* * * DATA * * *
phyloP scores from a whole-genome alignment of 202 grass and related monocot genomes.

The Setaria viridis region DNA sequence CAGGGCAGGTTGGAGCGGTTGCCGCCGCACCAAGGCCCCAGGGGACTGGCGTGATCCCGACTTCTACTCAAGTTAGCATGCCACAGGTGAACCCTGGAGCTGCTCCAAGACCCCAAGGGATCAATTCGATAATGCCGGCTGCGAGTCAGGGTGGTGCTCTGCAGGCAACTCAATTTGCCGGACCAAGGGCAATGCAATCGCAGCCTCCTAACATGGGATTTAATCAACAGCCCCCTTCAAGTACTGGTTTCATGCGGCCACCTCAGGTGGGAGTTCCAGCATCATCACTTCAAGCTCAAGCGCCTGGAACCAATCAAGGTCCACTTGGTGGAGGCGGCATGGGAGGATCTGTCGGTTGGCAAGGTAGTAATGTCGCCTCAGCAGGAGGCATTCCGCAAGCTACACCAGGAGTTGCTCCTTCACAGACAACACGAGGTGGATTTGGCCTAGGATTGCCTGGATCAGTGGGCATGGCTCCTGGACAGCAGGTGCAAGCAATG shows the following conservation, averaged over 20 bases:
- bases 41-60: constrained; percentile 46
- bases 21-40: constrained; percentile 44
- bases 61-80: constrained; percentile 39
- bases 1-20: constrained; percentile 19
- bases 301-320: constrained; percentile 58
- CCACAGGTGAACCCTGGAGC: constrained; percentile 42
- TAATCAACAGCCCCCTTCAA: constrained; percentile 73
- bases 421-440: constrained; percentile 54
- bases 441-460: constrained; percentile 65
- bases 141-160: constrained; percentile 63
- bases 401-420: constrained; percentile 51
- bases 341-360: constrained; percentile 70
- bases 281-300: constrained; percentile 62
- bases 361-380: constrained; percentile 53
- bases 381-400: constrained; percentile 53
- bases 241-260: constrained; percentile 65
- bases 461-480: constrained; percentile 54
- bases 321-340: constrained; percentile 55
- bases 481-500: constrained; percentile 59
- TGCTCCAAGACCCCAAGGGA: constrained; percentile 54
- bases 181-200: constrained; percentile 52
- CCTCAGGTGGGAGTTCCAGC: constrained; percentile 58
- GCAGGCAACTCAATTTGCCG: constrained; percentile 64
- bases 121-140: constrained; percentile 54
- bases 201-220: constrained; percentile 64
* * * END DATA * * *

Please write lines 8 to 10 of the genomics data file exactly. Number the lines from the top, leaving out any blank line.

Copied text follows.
- CCACAGGTGAACCCTGGAGC: constrained; percentile 42
- TAATCAACAGCCCCCTTCAA: constrained; percentile 73
- bases 421-440: constrained; percentile 54